Published online 16 January 2008 | Nature 451, 230-231 (2008) | doi:10.1038/451230a

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Nuclear war: the safety paradox

In the second of a series of articles, Geoff Brumfiel looks at whether certain nuclear-weapons technology should be shared.

How safe are the nuclear weapons fielded by India (main picture) and Pakistan (inset)?How safe are the nuclear weapons fielded by India (main picture) and Pakistan (inset)?K. KISHORE/REUTERS; M. KHURSHEED/REUTERS

When a series of weapons tests announces a new member of the nuclear club, as in both Pakistan and India in May 1998, the natural response is to do everything possible to punish the proliferator and limit its future nuclear development. But some nuclear experts are drawn to the merits of the opposite course of action — supplying advice and technological aid. The argument is that if the world must have more nuclear weapons, it is in everyone's interests that they are safe ones.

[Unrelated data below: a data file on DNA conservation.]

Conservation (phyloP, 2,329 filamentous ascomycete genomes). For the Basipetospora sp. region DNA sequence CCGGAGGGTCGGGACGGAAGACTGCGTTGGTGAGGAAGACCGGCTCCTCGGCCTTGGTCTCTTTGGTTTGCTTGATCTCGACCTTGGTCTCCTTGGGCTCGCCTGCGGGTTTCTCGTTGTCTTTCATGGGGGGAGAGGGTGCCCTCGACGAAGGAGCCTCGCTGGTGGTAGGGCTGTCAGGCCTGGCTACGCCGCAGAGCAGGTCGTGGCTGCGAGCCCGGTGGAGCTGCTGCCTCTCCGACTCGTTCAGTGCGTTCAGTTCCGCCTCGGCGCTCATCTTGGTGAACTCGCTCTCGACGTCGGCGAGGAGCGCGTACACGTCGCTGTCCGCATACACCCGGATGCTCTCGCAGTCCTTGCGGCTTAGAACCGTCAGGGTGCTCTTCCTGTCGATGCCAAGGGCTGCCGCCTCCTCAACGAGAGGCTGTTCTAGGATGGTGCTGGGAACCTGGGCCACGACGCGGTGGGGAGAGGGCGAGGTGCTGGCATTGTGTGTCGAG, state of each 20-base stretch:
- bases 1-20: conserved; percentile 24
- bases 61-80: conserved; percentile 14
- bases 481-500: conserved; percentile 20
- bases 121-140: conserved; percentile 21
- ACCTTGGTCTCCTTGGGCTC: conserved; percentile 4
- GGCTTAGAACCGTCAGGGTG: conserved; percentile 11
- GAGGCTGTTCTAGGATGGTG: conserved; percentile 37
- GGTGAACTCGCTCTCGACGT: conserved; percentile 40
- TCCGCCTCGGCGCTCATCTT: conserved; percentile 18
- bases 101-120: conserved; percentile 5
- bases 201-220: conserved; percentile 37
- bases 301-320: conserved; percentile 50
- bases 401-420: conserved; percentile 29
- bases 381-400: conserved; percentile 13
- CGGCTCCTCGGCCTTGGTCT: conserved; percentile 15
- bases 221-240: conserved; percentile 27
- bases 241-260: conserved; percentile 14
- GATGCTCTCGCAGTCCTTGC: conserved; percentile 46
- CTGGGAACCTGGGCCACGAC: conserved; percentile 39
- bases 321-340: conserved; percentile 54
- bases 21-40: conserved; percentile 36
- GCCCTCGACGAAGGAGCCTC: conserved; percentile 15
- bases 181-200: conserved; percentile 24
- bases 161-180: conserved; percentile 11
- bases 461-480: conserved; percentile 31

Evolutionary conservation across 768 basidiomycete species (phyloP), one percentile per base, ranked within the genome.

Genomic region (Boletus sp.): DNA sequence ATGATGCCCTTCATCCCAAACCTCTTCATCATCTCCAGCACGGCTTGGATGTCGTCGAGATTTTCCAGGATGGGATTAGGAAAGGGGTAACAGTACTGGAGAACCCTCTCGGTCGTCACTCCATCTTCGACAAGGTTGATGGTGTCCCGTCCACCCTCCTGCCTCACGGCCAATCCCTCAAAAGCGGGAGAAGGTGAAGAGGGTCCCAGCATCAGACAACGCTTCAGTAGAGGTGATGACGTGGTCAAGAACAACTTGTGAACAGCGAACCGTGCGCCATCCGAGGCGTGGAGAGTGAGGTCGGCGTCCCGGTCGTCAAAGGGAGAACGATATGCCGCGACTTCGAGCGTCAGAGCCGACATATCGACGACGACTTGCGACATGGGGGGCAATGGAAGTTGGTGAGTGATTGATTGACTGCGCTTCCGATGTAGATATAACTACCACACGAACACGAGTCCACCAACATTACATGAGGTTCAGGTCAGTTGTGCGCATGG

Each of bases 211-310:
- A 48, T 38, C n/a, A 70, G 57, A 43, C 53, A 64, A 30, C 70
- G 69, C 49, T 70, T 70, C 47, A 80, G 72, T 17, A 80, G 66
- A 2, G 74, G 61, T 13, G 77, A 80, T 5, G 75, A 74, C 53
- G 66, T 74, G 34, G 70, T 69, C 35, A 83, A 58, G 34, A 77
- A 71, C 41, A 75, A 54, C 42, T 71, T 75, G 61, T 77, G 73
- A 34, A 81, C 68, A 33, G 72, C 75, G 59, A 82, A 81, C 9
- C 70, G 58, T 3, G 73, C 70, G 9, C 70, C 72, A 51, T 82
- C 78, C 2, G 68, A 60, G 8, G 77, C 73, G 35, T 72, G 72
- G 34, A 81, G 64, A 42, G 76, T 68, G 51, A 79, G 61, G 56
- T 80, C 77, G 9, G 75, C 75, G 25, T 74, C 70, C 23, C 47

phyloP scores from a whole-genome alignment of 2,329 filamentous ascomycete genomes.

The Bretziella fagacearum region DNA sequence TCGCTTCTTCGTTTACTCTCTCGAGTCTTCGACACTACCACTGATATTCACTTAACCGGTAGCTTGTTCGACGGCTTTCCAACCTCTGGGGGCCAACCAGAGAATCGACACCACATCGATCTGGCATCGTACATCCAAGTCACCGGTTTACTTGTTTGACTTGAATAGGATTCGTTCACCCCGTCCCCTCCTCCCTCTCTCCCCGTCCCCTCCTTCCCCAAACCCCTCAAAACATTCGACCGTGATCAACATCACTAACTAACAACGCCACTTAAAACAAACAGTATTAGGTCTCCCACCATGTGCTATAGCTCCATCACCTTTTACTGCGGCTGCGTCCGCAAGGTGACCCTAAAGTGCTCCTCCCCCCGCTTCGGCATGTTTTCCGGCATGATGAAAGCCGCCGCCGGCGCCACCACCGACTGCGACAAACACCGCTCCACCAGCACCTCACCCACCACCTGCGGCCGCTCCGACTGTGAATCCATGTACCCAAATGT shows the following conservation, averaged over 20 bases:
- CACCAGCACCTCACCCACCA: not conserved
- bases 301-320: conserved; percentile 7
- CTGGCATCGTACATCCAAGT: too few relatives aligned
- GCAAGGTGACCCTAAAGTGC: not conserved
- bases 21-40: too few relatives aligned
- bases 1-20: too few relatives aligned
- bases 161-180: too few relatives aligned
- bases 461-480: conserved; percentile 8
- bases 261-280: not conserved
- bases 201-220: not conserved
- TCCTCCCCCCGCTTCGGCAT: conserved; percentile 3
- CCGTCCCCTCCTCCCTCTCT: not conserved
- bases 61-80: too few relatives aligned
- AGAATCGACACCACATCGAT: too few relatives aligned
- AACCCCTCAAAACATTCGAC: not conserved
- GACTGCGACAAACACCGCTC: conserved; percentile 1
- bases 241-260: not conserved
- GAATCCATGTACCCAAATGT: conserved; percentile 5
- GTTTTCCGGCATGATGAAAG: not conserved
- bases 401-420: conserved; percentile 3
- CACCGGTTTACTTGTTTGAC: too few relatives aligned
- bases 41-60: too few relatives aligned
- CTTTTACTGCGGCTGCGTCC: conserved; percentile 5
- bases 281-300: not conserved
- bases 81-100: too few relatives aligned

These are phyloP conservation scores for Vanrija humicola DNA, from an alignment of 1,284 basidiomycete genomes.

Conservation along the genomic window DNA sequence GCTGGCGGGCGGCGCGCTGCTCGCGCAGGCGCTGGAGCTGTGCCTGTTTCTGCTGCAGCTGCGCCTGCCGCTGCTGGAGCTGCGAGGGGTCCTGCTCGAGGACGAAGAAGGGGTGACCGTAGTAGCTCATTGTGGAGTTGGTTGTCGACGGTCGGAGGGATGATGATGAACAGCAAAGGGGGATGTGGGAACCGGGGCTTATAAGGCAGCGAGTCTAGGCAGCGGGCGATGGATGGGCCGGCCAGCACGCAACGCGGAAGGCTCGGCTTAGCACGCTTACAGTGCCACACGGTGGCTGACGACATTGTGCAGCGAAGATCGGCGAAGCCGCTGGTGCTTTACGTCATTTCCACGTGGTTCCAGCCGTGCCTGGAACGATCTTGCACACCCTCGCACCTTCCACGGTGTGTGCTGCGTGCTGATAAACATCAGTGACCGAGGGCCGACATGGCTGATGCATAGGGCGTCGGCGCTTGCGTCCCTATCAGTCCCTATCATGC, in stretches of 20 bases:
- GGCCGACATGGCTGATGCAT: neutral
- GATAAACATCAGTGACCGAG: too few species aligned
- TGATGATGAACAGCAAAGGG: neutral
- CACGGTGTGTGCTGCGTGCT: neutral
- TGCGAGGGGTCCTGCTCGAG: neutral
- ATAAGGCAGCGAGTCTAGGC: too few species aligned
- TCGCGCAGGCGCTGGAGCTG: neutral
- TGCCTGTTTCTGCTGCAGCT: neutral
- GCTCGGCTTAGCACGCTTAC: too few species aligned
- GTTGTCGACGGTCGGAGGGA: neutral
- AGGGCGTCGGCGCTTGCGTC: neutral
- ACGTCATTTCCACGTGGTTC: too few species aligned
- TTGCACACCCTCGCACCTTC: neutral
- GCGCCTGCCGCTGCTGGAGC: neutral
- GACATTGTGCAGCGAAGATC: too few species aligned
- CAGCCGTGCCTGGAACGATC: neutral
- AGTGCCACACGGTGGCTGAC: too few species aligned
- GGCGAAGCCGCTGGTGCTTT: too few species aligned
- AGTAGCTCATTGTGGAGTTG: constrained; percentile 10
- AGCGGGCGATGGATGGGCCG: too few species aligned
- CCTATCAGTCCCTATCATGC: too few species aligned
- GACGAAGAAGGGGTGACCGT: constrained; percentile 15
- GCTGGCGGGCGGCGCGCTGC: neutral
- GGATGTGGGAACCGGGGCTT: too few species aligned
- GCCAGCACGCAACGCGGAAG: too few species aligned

To some, the idea of a safe nuclear weapon is the ultimate oxymoron. But the term has fairly clear meanings. A nuclear weapon is at least comparatively safe if it can go off only where and when the government that made it wants it to: not by accident, not on the say-so of a relatively junior officer in the field, and not after it has been stolen by terrorists (or anyone else).

Engineers and scientists in the established nuclear powers have spent decades developing safety mechanisms to ensure that weapons neither explode nor can be exploded if they are involved in accidents or mislaid. This is a real danger; when a B-52 bomber crashed into a tanker plane over Spain in 1966, three of its bombs crashed to earth and one was, for a while, lost at sea.

“As long as you're not teaching them how to improve the function of their warhead, I don't see anything wrong.”